A second application has since been submitted by a new, larger and more representative umbrella coalition, the United Liberation Movement for West Papua (ULMWP). Led by spokesperson Benny Wenda, the ULMWP application will be discussed at the official 20th Leaders’ Summit in Honiara in July 2015.
Having addressed problems in the WPNCL application, reception of ULMWP’s bid is still difficult to predict. Vanuatu has a long history of Papuan advocacy, promoting Papuan membership in both the MSG and the Pacific Islands Forum, whilst FLNKS is also a strong supporter. The host of this year’s MSG Summit, Solomon Islands Prime Minister Manasseh Sogavare, has commented on the need for the MSG to assume leadership on human rights in Papua, but his position on the membership application is unclear.
Fiji, significantly, is yet to take a position. As for PNG, Prime Minister O’Neill’s statement may yet prove the game changer for the MSG; whilst PNG’s Foreign Minister Rimbink Pato ‘clarified’ O’Neill’s February statement by re-asserting that PNG held full support for Indonesia, O’Neill subsequently urged Indonesia to support Papuan membership.
One important factor in the mix is the diplomatic tension between PNG and Fiji. Hints that the PNG leadership is becoming more sympathetic are unlikely to prompt support for Papuan membership from Fiji. Having championed Indonesia’s application in 2011, the Fiji leadership may judge that its interests lie in declining to make a decision whilst further strengthening relations with Indonesia.
PNG may pursue the Papuan cause solely as a human rights issue. As the host of the next Pacific Islands Forum leaders’ meeting in September 2015, PNG may seek to avoid any impression of disunity at a sub-regional level. In either case, it is entirely possible that the Papuan application will be left to flounder, trumped by the interests of the two most influential Melanesian states.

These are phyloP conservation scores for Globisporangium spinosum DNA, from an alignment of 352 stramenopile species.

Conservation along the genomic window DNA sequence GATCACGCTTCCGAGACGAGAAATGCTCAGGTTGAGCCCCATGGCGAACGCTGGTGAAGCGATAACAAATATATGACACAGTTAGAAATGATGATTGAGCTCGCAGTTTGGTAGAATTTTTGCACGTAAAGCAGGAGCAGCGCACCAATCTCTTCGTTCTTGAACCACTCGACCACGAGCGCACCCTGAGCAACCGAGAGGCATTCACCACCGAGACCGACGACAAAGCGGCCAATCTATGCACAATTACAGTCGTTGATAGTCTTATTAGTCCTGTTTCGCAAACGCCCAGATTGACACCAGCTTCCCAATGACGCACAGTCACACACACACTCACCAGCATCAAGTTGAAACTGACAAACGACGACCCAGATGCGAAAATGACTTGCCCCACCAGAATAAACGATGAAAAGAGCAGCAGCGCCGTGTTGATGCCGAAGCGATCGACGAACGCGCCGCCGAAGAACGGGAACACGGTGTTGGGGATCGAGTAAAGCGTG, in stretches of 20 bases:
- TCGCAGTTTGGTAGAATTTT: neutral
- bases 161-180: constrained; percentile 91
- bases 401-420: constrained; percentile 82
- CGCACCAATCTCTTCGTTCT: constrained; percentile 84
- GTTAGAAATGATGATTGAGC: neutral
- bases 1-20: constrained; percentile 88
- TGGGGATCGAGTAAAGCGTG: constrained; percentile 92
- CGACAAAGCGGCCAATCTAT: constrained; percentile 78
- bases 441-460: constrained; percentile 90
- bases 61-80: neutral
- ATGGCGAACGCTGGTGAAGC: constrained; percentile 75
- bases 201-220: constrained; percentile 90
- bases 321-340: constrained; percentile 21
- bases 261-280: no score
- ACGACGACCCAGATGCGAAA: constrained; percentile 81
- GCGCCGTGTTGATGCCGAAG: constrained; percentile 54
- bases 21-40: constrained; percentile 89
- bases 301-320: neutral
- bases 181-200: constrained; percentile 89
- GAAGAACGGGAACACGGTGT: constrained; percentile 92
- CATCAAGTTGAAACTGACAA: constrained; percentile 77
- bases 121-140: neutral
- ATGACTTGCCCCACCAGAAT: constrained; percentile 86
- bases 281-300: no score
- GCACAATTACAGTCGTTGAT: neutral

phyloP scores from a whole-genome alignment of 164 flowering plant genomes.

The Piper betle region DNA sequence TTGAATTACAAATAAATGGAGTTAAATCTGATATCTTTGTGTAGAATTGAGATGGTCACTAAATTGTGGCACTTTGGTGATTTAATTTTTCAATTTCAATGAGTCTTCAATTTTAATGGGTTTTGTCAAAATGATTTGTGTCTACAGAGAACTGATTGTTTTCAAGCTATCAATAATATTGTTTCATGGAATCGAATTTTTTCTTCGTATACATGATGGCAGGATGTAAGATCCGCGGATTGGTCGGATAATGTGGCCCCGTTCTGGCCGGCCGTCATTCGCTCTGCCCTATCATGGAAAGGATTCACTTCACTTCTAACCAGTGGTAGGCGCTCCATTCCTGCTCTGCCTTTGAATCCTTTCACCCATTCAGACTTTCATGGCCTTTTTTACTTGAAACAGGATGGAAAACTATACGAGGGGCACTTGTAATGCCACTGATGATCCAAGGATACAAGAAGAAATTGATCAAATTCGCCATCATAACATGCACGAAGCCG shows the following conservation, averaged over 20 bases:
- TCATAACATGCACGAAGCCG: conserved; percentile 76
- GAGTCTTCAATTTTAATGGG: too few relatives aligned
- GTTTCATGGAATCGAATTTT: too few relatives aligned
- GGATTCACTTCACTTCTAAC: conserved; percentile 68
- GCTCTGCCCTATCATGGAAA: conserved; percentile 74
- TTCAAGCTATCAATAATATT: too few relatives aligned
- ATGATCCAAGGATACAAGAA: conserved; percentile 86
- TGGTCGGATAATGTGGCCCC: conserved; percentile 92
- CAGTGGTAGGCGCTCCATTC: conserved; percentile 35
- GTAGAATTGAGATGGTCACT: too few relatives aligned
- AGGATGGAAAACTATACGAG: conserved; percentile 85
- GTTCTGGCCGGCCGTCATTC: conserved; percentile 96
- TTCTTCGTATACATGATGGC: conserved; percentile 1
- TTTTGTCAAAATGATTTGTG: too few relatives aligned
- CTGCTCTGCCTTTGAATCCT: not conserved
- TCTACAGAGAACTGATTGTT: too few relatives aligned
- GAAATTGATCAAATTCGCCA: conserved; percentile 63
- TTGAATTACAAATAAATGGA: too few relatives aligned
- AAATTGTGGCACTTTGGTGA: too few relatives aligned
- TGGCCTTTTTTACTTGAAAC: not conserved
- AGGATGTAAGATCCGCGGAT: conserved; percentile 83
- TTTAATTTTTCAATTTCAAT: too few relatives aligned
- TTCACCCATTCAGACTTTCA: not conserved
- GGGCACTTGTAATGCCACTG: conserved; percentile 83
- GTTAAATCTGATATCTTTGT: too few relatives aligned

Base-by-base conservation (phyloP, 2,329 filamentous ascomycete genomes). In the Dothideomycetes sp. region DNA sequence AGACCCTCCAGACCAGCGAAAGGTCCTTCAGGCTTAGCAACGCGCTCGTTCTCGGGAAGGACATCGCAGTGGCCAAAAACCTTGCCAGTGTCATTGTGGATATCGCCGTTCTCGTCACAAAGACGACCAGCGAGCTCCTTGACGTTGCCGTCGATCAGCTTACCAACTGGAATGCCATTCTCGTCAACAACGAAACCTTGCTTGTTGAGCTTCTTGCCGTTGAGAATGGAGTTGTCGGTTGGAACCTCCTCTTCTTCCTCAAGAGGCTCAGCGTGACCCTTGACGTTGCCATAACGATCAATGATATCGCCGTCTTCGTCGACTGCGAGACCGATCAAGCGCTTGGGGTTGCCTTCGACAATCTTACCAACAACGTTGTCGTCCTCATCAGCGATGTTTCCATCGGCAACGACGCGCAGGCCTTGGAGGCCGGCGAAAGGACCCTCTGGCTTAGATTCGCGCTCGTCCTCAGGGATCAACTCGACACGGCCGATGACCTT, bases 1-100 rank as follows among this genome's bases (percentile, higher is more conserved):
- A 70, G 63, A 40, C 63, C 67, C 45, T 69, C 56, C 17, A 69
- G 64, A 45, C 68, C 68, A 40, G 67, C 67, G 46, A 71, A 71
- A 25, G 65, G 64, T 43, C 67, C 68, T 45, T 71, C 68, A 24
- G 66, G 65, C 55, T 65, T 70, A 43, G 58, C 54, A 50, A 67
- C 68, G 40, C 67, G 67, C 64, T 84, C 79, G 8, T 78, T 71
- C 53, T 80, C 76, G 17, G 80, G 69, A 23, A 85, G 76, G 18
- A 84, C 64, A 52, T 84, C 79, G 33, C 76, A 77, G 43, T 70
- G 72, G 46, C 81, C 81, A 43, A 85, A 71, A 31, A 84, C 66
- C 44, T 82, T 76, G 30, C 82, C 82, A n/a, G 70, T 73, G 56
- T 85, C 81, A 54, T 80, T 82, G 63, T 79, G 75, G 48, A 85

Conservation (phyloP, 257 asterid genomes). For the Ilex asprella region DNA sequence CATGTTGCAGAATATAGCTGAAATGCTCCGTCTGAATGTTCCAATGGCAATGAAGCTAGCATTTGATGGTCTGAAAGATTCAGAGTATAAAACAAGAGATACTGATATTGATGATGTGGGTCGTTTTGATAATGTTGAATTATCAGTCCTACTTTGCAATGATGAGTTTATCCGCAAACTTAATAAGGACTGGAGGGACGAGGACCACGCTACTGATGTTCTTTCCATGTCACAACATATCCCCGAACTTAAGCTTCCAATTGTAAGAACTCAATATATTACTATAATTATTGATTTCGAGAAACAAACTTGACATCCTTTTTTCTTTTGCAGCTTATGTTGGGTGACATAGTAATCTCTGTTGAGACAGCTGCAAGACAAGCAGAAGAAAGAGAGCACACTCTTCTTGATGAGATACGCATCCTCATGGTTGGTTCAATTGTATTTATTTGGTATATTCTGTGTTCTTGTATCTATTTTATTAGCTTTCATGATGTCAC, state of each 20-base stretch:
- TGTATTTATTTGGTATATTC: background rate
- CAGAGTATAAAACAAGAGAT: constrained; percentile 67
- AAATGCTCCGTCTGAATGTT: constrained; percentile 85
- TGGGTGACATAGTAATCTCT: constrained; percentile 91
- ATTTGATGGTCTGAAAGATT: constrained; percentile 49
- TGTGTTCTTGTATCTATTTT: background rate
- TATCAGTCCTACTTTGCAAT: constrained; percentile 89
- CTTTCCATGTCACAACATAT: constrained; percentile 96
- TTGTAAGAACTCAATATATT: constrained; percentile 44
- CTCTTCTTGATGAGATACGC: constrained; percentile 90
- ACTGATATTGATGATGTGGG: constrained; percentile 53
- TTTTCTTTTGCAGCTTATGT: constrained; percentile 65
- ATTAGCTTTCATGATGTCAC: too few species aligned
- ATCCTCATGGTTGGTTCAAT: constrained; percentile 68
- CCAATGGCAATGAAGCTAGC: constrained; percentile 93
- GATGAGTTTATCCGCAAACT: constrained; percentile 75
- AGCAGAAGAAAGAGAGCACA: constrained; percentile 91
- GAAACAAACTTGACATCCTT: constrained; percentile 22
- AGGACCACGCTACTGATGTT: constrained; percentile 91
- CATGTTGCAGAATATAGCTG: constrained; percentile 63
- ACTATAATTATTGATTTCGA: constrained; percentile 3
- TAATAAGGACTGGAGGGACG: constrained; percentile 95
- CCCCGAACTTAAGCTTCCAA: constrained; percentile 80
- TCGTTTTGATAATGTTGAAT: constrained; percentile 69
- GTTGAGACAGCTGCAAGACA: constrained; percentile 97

Meanwhile, advocacy from civil society groups across the Pacific Islands is contributing to a perception that there is growing popular support for Papuan representation. Groups such as the Pacific Council of Churches, Free West Papua Campaign, Peace Movement Aotearoa, Pacific Network on Globalisation and We Bleed Black and Red have been mounting public protests, emphasising the public interest in the Papuan cause to political leaders.
Support for West Papua is mounting within Fiji itself, with domestic pressure bearing upon Bainimarama from the Fiji Solidarity Movement, Fiji Council of Churches and even Fiji Rugby Union. This activism may yet prompt the Prime Minister to take the risk of offending Indonesia by supporting Papuan membership, if only as a means to capture popular sentiment. The deepening military ties between the two nations, however, in addition to apparent silence on the Papuan issue at the 1st March meetings between the Indonesian and Fijian Foreign Ministers, has left supporters of the application in doubt.
Difficult decisions lie ahead for the members of the Melanesian Spearhead Group, who must weigh the value of relationships with Indonesia against the opportunity to recognise West Papuans, potentially do something about persistent human rights concerns and also capitalise on the emergence of a strong popular Melanesian regional identity.